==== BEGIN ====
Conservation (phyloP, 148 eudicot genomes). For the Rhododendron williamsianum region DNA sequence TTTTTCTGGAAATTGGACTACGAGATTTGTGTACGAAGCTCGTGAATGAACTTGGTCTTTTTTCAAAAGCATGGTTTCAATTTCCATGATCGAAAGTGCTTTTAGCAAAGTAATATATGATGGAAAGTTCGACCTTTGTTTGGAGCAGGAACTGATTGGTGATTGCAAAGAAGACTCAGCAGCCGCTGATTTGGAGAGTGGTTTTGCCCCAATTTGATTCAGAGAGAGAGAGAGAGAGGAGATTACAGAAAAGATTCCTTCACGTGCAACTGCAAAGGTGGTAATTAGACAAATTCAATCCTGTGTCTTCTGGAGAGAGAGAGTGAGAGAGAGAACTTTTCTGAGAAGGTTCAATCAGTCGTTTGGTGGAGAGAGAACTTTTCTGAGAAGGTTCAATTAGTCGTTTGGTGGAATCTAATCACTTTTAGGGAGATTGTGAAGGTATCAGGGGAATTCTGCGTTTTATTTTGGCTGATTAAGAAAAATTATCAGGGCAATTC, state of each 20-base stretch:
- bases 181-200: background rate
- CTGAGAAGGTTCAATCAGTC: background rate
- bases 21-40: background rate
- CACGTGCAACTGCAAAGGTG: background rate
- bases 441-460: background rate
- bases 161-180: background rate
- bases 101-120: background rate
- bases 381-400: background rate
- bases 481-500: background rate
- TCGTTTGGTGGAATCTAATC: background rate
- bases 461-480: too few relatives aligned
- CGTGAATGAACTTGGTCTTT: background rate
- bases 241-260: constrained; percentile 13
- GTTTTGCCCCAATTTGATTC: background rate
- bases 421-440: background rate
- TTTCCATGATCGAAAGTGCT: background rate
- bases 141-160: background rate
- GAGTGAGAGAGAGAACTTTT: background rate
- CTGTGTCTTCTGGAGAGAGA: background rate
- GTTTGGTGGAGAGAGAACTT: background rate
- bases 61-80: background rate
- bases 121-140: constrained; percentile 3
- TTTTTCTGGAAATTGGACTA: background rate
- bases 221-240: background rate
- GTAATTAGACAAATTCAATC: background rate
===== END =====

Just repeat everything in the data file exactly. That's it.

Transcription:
Conservation (phyloP, 148 eudicot genomes). For the Rhododendron williamsianum region DNA sequence TTTTTCTGGAAATTGGACTACGAGATTTGTGTACGAAGCTCGTGAATGAACTTGGTCTTTTTTCAAAAGCATGGTTTCAATTTCCATGATCGAAAGTGCTTTTAGCAAAGTAATATATGATGGAAAGTTCGACCTTTGTTTGGAGCAGGAACTGATTGGTGATTGCAAAGAAGACTCAGCAGCCGCTGATTTGGAGAGTGGTTTTGCCCCAATTTGATTCAGAGAGAGAGAGAGAGAGGAGATTACAGAAAAGATTCCTTCACGTGCAACTGCAAAGGTGGTAATTAGACAAATTCAATCCTGTGTCTTCTGGAGAGAGAGAGTGAGAGAGAGAACTTTTCTGAGAAGGTTCAATCAGTCGTTTGGTGGAGAGAGAACTTTTCTGAGAAGGTTCAATTAGTCGTTTGGTGGAATCTAATCACTTTTAGGGAGATTGTGAAGGTATCAGGGGAATTCTGCGTTTTATTTTGGCTGATTAAGAAAAATTATCAGGGCAATTC, state of each 20-base stretch:
- bases 181-200: background rate
- CTGAGAAGGTTCAATCAGTC: background rate
- bases 21-40: background rate
- CACGTGCAACTGCAAAGGTG: background rate
- bases 441-460: background rate
- bases 161-180: background rate
- bases 101-120: background rate
- bases 381-400: background rate
- bases 481-500: background rate
- TCGTTTGGTGGAATCTAATC: background rate
- bases 461-480: too few relatives aligned
- CGTGAATGAACTTGGTCTTT: background rate
- bases 241-260: constrained; percentile 13
- GTTTTGCCCCAATTTGATTC: background rate
- bases 421-440: background rate
- TTTCCATGATCGAAAGTGCT: background rate
- bases 141-160: background rate
- GAGTGAGAGAGAGAACTTTT: background rate
- CTGTGTCTTCTGGAGAGAGA: background rate
- GTTTGGTGGAGAGAGAACTT: background rate
- bases 61-80: background rate
- bases 121-140: constrained; percentile 3
- TTTTTCTGGAAATTGGACTA: background rate
- bases 221-240: background rate
- GTAATTAGACAAATTCAATC: background rate